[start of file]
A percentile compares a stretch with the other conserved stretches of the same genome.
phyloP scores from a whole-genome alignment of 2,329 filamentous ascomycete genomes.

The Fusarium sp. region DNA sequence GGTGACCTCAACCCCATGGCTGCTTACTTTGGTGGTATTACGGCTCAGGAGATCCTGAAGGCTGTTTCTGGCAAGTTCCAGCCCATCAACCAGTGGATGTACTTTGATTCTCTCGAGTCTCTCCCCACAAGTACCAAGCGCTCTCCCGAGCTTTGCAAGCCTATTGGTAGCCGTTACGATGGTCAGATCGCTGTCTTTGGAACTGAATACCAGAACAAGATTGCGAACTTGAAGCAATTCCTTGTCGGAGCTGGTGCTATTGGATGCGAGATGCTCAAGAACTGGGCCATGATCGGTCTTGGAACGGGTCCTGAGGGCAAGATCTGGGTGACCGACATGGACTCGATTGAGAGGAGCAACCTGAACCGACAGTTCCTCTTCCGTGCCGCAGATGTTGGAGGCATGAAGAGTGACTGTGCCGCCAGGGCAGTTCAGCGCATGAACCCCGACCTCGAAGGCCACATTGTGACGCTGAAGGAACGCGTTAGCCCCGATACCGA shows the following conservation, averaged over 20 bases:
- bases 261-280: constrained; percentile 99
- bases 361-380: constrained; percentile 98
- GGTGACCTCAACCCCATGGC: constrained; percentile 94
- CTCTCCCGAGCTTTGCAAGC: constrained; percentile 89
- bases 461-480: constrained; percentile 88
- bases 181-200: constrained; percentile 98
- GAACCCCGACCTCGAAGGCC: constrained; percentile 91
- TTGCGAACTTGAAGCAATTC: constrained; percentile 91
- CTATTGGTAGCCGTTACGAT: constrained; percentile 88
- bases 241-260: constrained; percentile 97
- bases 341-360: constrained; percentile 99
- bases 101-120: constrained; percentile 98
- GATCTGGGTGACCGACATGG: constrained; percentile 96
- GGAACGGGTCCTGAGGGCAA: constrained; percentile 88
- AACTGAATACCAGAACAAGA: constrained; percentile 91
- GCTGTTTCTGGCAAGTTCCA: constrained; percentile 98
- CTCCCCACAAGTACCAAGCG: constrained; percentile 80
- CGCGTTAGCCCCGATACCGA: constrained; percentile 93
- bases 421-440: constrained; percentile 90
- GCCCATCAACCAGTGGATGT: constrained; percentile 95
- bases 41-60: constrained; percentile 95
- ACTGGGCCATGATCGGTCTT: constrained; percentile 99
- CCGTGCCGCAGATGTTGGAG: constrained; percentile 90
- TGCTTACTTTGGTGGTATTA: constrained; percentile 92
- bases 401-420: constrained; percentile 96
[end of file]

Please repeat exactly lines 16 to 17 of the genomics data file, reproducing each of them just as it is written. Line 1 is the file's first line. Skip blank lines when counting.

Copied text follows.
- GATCTGGGTGACCGACATGG: constrained; percentile 96
- GGAACGGGTCCTGAGGGCAA: constrained; percentile 88